[DEBATE] : British workers compete for seasonal jobs as recession bites
Riaz K Tayob
riaz.tayob at gmail.com
Tue Apr 14 09:35:56 BST 2009
[Thatcher - there is no alternative... exported as well...]
British workers compete for seasonal jobs as recession bites
• Britons applying for work previously left to migrants
• Many becoming fruit pickers and farm hands
* Stephen Bates
* The Guardian, Tuesday 14 April 2009
* Article history
British workers, who in recent years spurned jobs such as flower
picking, are returning to the fields. Photograph: Matt Cardy/Getty Images
Across rural England, from the daffodil fields of Cornwall to the market
gardens of Kent and the potato patches of Lincolnshire, farmers are
predicting a new trend as the recession bites in their communities: the
return of the British worker.
The harvesting season is still months away, so seasonal recruitment is
only just starting, but there are initial signs that British workers are
starting to apply for the sort of low-paid, unskilled labouring jobs
that they would have spurned for many years and left to eastern European
When Thanet Earth, the vegetable supplier, advertised for workers in
east Kent a few weeks ago, it received 217 applicants for 30 jobs. All
but three of the hopefuls were British nationals.
One of the applicants, Rob Adams, who previously worked as a hod
carrier, said: "I am red and green colour blind which will cause
problems picking tomatoes ... but I did study horticulture and I've been
waiting for this job since July last year."
Nicola Outlaw, a director of the Kent Staff recruitment agency which
supplies Thanet Earth with workers, paying the minimum wage of £5.73 an
hour, said: "A higher proportion of people applying for low-paid
agricultural jobs are now British. Where last year they tended to shy
away from temporary jobs, we are now getting good numbers applying.
There has been no noticeable difference in the numbers of eastern
Europeans. They are still coming here too."
In recent years stories have emerged about Polish and Czech workers
being recruited for manual jobs such as picking potatoes or packing
salads over their British counterparts because they are more reliable
and harder working.
Some farmers had expressed concerns last autumn that many eastern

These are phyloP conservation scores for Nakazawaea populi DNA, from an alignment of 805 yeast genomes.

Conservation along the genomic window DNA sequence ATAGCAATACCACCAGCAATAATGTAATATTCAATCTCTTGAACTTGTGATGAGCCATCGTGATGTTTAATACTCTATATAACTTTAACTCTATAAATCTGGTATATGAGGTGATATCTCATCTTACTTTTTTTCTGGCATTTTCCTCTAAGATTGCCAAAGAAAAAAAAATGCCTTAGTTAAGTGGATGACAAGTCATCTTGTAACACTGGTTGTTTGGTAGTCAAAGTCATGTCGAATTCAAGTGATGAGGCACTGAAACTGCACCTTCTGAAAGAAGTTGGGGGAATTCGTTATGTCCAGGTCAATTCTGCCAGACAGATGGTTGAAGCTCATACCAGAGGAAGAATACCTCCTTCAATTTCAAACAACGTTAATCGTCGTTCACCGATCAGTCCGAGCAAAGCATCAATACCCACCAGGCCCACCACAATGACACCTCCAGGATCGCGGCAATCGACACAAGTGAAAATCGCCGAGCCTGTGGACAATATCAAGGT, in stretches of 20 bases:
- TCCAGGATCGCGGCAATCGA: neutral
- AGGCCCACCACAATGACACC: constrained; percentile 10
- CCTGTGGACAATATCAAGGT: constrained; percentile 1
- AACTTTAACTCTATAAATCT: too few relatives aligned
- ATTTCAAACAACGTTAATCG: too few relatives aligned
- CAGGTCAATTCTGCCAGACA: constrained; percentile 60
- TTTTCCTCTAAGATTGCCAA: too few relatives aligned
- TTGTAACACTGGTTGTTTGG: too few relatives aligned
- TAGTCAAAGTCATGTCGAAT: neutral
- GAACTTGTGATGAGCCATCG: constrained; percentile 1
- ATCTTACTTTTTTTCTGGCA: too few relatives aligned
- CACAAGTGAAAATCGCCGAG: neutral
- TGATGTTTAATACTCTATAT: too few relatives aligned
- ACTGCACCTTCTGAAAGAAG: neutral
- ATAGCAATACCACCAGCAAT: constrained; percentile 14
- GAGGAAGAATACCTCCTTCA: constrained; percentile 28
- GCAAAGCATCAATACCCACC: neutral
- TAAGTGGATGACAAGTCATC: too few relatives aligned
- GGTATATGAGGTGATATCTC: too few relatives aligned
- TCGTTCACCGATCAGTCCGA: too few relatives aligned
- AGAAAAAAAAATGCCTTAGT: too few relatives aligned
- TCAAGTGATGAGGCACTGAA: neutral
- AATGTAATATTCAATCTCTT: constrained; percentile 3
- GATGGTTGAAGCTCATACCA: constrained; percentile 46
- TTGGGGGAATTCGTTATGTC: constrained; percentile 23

Europeans would return home as jobs here dried up and opportunities
improved in their homelands. But there was no mass exodus. In fact, many
of those who went home are back because job opportunities in eastern
Europe are even more limited than in Britain.
Sharon Cross, whose company employs 1,300 seasonal workers around Ely,
Cambridgeshire, said: "This time last year we were struggling to fill
jobs, now we are having people calling up all the time. A lot of those
who went home before Christmas have come back asking for work. Seasonal
jobs have not been very attractive to British workers in the past, but
that is changing."
On the fringes of Nottingham, the story is the same. John Hammond, whose
company grows vegetables, said there was no shortage of British
applicants for jobs.
"We employ on a capability basis, not nationality, but there are not
many alternative jobs around at the moment," he said. "We are employing
youngsters in their 20s who are anxious to learn. If you can work hard
you can earn £20 an hour."
But Marshall Evans, who runs the East Midlands Staffline agency, said
many British applicants who had come forward for work were shocked by
what was on offer and the minimum wage. "We are getting middle-aged
people and they are coming to the work from fully-skilled jobs and much
higher salaries," said Evans.
Some of those who do get work could find themselves being exploited by
unscrupulous employers. Paul Whitehouse, of the Gangmasters' Licensing
Authority which regulates companies who supply workers, said: "We are
getting to places where people are paid less than the minimum wage and
hearing of people who are not being paid on time because employers
themselves are not being paid."
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